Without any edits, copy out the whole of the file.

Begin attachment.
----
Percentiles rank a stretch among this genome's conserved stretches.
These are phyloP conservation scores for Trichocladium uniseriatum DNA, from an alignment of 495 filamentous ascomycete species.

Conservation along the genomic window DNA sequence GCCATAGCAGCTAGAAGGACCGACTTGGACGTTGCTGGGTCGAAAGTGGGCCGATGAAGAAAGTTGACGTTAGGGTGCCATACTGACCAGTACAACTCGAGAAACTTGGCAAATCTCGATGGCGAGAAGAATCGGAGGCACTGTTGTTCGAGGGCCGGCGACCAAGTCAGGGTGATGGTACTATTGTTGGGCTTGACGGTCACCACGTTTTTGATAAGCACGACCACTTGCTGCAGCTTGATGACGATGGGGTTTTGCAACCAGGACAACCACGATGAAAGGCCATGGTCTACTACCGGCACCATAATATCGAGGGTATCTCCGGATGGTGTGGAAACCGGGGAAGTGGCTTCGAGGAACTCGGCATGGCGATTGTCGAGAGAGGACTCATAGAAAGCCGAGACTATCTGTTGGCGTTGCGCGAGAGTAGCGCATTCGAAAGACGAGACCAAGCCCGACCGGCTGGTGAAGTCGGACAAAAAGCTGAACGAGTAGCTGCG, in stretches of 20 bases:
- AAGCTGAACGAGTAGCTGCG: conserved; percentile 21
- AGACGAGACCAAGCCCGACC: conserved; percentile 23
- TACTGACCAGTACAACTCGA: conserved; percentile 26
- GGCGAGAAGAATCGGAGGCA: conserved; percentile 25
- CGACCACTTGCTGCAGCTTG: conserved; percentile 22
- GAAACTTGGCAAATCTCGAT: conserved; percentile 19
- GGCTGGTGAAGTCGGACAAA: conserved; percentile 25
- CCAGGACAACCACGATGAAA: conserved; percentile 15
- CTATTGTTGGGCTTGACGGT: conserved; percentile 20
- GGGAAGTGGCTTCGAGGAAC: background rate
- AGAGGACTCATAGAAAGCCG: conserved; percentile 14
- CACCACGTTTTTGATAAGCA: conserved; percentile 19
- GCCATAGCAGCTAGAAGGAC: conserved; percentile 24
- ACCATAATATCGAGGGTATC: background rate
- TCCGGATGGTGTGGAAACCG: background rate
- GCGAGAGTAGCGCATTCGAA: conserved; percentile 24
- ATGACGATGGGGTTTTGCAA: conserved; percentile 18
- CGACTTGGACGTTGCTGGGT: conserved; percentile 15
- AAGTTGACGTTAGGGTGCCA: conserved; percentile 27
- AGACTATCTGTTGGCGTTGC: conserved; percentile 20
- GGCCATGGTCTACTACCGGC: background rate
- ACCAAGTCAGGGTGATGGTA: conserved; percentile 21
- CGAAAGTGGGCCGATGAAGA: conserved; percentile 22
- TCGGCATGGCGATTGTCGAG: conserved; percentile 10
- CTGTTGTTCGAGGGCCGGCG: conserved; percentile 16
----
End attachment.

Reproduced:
Percentiles rank a stretch among this genome's conserved stretches.
These are phyloP conservation scores for Trichocladium uniseriatum DNA, from an alignment of 495 filamentous ascomycete species.

Conservation along the genomic window DNA sequence GCCATAGCAGCTAGAAGGACCGACTTGGACGTTGCTGGGTCGAAAGTGGGCCGATGAAGAAAGTTGACGTTAGGGTGCCATACTGACCAGTACAACTCGAGAAACTTGGCAAATCTCGATGGCGAGAAGAATCGGAGGCACTGTTGTTCGAGGGCCGGCGACCAAGTCAGGGTGATGGTACTATTGTTGGGCTTGACGGTCACCACGTTTTTGATAAGCACGACCACTTGCTGCAGCTTGATGACGATGGGGTTTTGCAACCAGGACAACCACGATGAAAGGCCATGGTCTACTACCGGCACCATAATATCGAGGGTATCTCCGGATGGTGTGGAAACCGGGGAAGTGGCTTCGAGGAACTCGGCATGGCGATTGTCGAGAGAGGACTCATAGAAAGCCGAGACTATCTGTTGGCGTTGCGCGAGAGTAGCGCATTCGAAAGACGAGACCAAGCCCGACCGGCTGGTGAAGTCGGACAAAAAGCTGAACGAGTAGCTGCG, in stretches of 20 bases:
- AAGCTGAACGAGTAGCTGCG: conserved; percentile 21
- AGACGAGACCAAGCCCGACC: conserved; percentile 23
- TACTGACCAGTACAACTCGA: conserved; percentile 26
- GGCGAGAAGAATCGGAGGCA: conserved; percentile 25
- CGACCACTTGCTGCAGCTTG: conserved; percentile 22
- GAAACTTGGCAAATCTCGAT: conserved; percentile 19
- GGCTGGTGAAGTCGGACAAA: conserved; percentile 25
- CCAGGACAACCACGATGAAA: conserved; percentile 15
- CTATTGTTGGGCTTGACGGT: conserved; percentile 20
- GGGAAGTGGCTTCGAGGAAC: background rate
- AGAGGACTCATAGAAAGCCG: conserved; percentile 14
- CACCACGTTTTTGATAAGCA: conserved; percentile 19
- GCCATAGCAGCTAGAAGGAC: conserved; percentile 24
- ACCATAATATCGAGGGTATC: background rate
- TCCGGATGGTGTGGAAACCG: background rate
- GCGAGAGTAGCGCATTCGAA: conserved; percentile 24
- ATGACGATGGGGTTTTGCAA: conserved; percentile 18
- CGACTTGGACGTTGCTGGGT: conserved; percentile 15
- AAGTTGACGTTAGGGTGCCA: conserved; percentile 27
- AGACTATCTGTTGGCGTTGC: conserved; percentile 20
- GGCCATGGTCTACTACCGGC: background rate
- ACCAAGTCAGGGTGATGGTA: conserved; percentile 21
- CGAAAGTGGGCCGATGAAGA: conserved; percentile 22
- TCGGCATGGCGATTGTCGAG: conserved; percentile 10
- CTGTTGTTCGAGGGCCGGCG: conserved; percentile 16